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Extended Survival Seen in Largest Study Examining Additional Hormone Therapy Use After Radiation for Men with Aggressive Locally Advanced Prostate Cancer

PHILADELPHIA -- The largest study examining the benefits of long-term use of hormone therapy after radiation treatment for prostate cancer shows men with aggressive locally advanced disease live longer if hormones are used for an additional 24 months. Research also showed other significant benefits for those with less aggressive cancers who receive hormones. The study results were presented today at the 48th Annual Meeting of the American Society for Therapeutic Radiology and Oncology in Philadelphia.

The study, sponsored by the Radiation Therapy Oncology Group (RTOG 92-02), reports more than 10 years of data involving the use of androgen deprivation after radiation therapy in a phase III, multi-center study led by Gerald E. Hanks, M.D., who served as chairman of radiation oncology at Fox Chase Cancer Center from 1985 to 2001. (Hanks is a 2006 ASTRO Fellow).

The study included 1,554 men with locally advanced prostate cancer. Everyone received approximately four months of hormone therapy (goserelin and flutamide) before and during their radiation treatments. After radiation treatment, the patients were randomized into two groups: to receive additional hormones (24 months of goserelin) or to receive no further hormone therapy. Patients received conventional external beam radiation. Median follow-up was more than 10 years for both groups.

"At 10 years, the men receiving an additional 24 months of hormones showed significant benefit over those not taking additional hormone therapy," said Hanks. "The survival benefit was not present for the overall group, but became apparent when subgroups were analyzed," explained Hanks.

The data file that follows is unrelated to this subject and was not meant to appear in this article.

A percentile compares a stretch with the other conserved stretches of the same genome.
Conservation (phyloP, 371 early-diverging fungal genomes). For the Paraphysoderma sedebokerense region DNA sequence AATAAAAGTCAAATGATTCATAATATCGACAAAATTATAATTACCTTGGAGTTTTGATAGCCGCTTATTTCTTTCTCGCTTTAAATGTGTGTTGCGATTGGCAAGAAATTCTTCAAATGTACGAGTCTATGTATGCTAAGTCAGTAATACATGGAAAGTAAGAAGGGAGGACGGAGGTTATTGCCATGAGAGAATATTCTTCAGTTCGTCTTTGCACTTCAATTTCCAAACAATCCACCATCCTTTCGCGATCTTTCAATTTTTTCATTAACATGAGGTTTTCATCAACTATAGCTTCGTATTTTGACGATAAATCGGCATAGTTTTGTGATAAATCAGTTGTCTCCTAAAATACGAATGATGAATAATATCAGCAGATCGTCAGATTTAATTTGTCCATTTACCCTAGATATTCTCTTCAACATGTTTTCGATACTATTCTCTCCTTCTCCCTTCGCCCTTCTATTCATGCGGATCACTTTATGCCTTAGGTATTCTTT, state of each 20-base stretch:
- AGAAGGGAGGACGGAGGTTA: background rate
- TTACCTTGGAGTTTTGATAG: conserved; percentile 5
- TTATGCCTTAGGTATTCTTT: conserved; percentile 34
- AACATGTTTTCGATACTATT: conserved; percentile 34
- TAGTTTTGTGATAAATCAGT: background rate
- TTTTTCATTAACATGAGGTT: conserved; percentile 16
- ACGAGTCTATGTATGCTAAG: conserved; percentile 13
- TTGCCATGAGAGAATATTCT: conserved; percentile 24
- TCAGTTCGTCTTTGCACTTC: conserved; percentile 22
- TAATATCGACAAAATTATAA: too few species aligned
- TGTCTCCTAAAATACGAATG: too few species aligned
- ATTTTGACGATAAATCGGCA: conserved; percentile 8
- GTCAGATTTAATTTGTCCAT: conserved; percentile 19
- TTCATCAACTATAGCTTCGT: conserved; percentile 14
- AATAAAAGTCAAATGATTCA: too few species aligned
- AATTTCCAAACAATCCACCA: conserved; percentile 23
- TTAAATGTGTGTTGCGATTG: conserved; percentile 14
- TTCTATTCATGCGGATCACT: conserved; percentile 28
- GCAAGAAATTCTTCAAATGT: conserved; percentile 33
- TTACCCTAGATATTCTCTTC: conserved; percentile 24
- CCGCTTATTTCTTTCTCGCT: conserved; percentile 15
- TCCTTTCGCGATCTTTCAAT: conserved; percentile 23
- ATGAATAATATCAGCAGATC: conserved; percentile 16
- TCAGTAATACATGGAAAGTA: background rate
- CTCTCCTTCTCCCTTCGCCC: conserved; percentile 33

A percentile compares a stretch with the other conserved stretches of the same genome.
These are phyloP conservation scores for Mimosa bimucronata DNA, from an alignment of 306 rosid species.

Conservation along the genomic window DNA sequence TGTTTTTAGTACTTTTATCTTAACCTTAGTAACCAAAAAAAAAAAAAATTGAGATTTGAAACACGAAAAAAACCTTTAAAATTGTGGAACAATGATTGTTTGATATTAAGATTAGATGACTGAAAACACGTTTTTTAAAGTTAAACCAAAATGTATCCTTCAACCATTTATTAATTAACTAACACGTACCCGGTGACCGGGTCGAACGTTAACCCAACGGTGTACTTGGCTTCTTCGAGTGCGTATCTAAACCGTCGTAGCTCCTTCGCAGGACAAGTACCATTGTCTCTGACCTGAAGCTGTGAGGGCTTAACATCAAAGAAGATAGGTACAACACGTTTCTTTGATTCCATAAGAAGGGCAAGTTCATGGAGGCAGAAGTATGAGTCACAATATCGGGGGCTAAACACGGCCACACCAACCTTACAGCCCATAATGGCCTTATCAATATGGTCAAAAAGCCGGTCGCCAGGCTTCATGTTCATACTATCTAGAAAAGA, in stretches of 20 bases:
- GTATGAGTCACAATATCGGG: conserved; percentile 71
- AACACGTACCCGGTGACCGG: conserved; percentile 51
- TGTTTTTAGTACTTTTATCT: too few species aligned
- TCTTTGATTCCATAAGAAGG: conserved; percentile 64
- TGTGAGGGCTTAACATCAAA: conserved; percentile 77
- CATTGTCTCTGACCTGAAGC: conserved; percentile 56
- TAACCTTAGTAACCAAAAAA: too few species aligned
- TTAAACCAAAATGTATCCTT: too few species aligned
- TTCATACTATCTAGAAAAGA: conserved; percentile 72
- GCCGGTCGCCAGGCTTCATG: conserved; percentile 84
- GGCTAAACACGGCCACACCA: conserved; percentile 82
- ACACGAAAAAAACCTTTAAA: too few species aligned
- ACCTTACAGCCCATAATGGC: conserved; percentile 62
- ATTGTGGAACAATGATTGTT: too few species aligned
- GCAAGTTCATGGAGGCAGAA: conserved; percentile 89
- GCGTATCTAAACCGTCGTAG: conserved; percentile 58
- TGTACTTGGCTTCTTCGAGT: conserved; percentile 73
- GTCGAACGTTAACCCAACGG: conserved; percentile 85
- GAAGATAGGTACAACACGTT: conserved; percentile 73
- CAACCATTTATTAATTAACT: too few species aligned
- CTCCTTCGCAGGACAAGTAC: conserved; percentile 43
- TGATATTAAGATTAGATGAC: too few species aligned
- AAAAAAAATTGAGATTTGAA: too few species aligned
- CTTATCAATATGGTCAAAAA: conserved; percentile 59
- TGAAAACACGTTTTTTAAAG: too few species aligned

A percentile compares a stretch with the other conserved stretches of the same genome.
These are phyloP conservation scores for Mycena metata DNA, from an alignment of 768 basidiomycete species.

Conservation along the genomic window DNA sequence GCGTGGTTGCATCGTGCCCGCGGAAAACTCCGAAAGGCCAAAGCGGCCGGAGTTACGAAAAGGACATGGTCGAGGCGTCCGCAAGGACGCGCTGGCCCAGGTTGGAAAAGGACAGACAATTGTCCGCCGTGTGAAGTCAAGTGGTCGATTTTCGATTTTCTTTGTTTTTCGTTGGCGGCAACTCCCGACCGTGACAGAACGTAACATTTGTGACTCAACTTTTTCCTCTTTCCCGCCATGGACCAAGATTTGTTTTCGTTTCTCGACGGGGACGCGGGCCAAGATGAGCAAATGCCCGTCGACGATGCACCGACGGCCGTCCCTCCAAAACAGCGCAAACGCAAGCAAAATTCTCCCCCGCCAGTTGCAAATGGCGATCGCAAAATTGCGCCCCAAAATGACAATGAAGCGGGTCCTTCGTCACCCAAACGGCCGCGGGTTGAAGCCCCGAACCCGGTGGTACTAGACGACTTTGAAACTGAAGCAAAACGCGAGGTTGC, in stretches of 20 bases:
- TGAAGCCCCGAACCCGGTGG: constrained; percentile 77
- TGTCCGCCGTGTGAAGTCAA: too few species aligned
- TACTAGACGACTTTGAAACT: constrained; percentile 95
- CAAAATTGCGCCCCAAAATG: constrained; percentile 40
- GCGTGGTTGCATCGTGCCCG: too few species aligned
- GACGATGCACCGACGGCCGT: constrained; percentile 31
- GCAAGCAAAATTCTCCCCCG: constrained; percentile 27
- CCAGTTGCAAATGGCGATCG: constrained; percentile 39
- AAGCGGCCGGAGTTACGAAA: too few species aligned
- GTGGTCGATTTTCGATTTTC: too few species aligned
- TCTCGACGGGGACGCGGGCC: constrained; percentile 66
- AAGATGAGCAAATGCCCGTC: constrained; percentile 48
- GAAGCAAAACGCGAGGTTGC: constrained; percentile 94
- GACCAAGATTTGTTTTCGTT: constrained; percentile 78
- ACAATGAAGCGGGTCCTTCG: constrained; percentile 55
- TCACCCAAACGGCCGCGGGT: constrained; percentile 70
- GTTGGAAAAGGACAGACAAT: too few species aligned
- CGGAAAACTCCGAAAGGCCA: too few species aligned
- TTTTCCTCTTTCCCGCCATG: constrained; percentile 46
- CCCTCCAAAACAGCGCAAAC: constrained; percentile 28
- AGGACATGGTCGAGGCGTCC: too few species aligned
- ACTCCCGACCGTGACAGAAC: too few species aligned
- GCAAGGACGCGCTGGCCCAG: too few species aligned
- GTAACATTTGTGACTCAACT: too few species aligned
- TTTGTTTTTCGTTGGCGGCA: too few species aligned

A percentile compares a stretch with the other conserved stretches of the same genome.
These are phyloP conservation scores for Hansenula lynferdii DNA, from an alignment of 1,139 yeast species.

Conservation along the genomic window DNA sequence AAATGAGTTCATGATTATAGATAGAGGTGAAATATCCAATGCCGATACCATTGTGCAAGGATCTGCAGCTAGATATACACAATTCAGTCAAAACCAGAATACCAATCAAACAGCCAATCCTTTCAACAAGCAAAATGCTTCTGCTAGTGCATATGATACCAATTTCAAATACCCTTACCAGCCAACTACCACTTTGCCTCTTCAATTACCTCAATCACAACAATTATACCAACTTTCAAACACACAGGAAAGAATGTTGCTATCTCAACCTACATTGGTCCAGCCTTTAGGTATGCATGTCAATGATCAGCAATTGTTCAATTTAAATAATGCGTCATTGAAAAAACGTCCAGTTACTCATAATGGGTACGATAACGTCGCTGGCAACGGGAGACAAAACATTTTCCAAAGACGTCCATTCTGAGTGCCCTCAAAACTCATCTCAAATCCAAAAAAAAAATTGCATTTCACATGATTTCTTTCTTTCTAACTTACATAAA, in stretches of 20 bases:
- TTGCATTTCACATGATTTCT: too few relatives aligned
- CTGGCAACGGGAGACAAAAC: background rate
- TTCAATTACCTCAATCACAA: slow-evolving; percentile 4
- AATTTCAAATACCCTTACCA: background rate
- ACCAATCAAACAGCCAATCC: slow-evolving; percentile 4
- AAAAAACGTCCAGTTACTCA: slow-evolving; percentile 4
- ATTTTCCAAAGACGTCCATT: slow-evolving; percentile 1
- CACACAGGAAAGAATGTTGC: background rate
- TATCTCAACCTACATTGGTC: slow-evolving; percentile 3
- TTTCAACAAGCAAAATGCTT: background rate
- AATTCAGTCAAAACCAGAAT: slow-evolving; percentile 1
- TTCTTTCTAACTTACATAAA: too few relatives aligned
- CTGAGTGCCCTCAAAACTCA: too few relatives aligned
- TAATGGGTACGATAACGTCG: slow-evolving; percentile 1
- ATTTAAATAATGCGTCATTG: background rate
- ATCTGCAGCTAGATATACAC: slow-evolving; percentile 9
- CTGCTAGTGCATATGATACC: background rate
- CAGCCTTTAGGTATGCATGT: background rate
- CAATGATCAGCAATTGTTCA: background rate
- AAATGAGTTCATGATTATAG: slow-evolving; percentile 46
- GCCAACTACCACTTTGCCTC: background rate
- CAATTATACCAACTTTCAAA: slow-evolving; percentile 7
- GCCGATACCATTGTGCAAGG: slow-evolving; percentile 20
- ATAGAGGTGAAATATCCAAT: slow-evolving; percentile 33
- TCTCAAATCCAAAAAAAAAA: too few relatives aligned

The study showed a benefit in the following areas: disease-free survival (13.2 percent vs. 22.5 percent), disease-specific survival (83.9 percent vs. 88.7 percent), local progression (22.2 percent vs. 12.3 percent), distant metastasis (22.8 percent vs. 14.8 percent), and biochemical failure (68.0 percent vs. 51.9 percent).

Hanks added, "All men with aggressive cancer (Gleason score of 8 to 10) who received hormone therapy showed a survival benefit of 31.9 versus 45.0 percent as well as other significant endpoints."


Fox Chase Cancer Center, part of the Temple University Health System, is one of the leading cancer research and treatment centers in the United States. Founded in 1904 in Philadelphia as one of the nation’s first cancer hospitals, Fox Chase was also among the first institutions to be designated a National Cancer Institute Comprehensive Cancer Center in 1974. Fox Chase researchers have won the highest awards in their fields, including two Nobel Prizes. Fox Chase physicians are also routinely recognized in national rankings, and the Center’s nursing program has received the Magnet recognition for excellence four consecutive times. Today, Fox Chase conducts a broad array of nationally competitive basic, translational, and clinical research, with special programs in cancer prevention, detection, survivorship, and community outreach.  For more information, call 1-888-FOX CHASE or (1-888-369-2427).

Media inquiries only, please contact Diana Quattrone at 215-728-7784.

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